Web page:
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Gertrude Elion: A Pioneer in Cancer Research and the Development of Life-Saving Medications

Gertrude Elion's journey in scientific exploration began at age 15 when she lost her grandfather to cancer, inspiring her to study science with a chemistry focus. Despite family financial barriers from the economic crash of 1929, Elion was able to attend Hunter College and excelled in her program. She hoped to continue working in laboratories following graduation; however, open positions at the time were not available to women. Instead, she gained experience through teaching and industrial positions during World War II, while saving money to pursue a higher degree.

After successfully completing her Master of Science degree as the only woman in her chemistry class, she found her way into a pivotal collaboration with George Hitchings at a pharmaceutical company. Elion simultaneously pursued her doctoral degree on evenings and weekends for several years. When the program later mandated full-time attendance to complete the degree, Elion opted to forgo this pursuit in favor of continued research with Hitchings, a choice that ultimately proved worthwhile.

Together with Hitchings and Sir James Black, Elion explored the potential of nucleic acid biosynthesis, particularly purines, for selective inhibition of cancerous cell growth using an innovative method of rational drug design (sometimes referred to as “reverse pharmacology”) instead of the standard trial-and-error technique of the time.

Using this process, Gertrude synthesized two compounds, diaminopurine and thioguanine, that facilitated latching of metabolic enzymes to prevent DNA production. These compounds were used as a first treatment for leukemia. When they were found too toxic for long-term efficacy, Gertrude developed another compound, mercaptopurine, which continues to be used today for the treatment of childhood leukemia and acute myelocytic leukemia in adults.

Elion’s research not only impacted the field of oncology, but she also made discoveries for the treatment for chronic illnesses and the over-all advancement of medicine. She discovered several drugs in her research: allopurinol—a treatment for gout, pyrimethamine—a treatment for malaria, and trimethoprim—a treatment for meningitis, septicemia, and urinary and respiratory infections. A particularly monumental discovery was azathioprine, which was used as a novel immunosuppressant agent to facilitate organ transplants in immunocompromised patients.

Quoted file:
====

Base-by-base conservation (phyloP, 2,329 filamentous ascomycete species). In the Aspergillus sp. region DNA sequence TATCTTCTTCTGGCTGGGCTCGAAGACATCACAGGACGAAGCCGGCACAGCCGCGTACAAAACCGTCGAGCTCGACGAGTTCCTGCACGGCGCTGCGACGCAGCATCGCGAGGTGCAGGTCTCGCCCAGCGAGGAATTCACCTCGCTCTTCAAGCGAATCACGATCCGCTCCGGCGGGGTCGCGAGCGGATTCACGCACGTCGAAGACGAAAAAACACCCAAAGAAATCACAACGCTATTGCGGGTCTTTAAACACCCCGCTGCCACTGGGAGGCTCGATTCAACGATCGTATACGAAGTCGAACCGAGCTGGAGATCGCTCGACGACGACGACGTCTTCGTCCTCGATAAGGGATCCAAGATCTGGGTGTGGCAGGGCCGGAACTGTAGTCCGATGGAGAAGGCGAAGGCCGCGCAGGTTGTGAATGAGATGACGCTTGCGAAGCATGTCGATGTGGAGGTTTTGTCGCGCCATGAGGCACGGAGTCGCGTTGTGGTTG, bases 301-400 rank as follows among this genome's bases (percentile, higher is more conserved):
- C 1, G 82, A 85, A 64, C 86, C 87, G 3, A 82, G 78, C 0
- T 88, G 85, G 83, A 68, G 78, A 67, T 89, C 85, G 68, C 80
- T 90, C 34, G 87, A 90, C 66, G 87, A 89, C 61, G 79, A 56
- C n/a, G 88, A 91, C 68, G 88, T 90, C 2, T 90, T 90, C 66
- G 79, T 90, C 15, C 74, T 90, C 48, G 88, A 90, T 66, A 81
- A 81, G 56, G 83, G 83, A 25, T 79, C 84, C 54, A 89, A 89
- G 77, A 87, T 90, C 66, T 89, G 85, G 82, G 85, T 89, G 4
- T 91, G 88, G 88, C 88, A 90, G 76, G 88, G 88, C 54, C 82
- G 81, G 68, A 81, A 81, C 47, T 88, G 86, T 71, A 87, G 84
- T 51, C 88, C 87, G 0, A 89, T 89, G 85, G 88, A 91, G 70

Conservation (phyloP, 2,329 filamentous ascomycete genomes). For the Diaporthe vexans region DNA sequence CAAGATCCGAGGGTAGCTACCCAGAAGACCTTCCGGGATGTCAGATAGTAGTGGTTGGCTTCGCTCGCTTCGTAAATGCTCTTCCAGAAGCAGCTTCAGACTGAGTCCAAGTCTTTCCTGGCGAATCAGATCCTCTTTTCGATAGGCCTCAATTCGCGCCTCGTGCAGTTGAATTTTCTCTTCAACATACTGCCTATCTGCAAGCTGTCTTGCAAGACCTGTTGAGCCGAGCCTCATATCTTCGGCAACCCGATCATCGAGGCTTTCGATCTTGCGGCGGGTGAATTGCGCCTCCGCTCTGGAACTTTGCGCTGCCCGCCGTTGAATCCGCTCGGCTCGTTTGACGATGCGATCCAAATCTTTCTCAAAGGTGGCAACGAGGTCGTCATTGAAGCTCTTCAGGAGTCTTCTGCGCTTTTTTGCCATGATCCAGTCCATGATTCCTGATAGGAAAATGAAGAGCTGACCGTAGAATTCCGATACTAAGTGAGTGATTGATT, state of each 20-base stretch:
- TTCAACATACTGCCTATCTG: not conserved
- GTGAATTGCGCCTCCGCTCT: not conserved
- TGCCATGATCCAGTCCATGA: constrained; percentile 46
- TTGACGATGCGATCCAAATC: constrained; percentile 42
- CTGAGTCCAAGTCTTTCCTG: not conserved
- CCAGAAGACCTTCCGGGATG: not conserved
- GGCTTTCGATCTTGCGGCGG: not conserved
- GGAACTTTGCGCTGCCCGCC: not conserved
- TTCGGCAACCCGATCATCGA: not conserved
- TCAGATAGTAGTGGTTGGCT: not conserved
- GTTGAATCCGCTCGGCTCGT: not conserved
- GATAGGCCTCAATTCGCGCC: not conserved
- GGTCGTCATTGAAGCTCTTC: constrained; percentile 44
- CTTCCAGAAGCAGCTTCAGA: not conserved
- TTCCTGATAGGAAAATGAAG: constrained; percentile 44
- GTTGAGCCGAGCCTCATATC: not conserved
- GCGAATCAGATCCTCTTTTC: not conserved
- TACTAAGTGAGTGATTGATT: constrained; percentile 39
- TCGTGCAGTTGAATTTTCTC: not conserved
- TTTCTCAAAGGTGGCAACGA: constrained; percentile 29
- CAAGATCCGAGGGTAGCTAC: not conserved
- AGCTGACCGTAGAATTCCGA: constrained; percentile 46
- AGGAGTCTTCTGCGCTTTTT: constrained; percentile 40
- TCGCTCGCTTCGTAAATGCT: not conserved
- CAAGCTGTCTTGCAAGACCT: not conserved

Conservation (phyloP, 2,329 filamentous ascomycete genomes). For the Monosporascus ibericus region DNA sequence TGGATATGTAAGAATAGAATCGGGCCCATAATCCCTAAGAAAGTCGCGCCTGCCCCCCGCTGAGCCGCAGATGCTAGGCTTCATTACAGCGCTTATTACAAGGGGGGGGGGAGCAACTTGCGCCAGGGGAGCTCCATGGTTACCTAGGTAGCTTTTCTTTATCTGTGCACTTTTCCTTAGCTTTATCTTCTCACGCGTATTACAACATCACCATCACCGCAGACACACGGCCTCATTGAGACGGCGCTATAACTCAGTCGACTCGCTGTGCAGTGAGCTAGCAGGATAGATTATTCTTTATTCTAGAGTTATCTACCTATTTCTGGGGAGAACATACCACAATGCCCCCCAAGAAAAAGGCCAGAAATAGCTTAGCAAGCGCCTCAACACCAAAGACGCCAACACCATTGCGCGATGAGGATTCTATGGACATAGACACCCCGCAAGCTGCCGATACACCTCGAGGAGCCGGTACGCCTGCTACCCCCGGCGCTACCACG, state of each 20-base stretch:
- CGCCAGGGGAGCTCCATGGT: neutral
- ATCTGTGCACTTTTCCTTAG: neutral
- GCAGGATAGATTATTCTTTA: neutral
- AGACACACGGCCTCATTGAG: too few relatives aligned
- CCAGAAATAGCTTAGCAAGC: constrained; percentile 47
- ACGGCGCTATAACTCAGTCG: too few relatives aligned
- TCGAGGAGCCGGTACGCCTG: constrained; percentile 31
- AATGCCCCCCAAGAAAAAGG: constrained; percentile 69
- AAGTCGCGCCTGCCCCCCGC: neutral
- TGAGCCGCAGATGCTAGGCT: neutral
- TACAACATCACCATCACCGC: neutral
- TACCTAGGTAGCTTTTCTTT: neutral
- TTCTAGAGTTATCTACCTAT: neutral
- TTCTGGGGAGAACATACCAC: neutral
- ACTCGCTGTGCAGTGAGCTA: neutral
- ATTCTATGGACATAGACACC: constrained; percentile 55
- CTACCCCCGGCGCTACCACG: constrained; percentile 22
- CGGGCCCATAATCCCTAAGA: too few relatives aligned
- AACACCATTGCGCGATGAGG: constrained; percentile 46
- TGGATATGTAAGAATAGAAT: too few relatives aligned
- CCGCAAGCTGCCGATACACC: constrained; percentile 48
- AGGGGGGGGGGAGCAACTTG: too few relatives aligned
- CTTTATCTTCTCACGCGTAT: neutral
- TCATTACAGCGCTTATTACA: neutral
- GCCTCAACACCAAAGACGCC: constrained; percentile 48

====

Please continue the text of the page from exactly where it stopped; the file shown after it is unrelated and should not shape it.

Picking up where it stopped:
After Hitchings’ retirement, Elion assumed the role of Head of Experimental Therapy and focused her efforts on antiviral work. Her team pioneered the creation of compounds that are able to interfere with replication of the herpes virus, which ultimately led to the synthesis of the first antiretroviral medication used to treat and prevent HIV/AIDs. In 1988, through implementation of rational drug design, this discovery led to Elion, Hitchings, and Black receiving the Nobel Prize in Physiology or Medicine for “discoveries of important new principles of drug treatment.”

Throughout her illustrious career, Elion published 225 papers, served on numerous institutional boards, and garnered several awards, including the Garvan-Olin Medal (1968), the American Cancer Society Medal of Honor (1990), the National Medal of Science (1991), and the Lemelson-MIT Lifetime Achievement Award (1991). In 1991, Elion was the first woman ever inducted into the National Inventors Hall of Fame. Despite her earlier trajectory change, Elion has been awarded 26 honorary doctorate degrees as of 2021.

Elion died in 1999, leaving an enduring legacy as a trailblazer in scientific innovation through her lifelong commitment to medical research and the treatment of cancer and disease.


3. Gertrude Elion (1918-1999). American Chemical Society.

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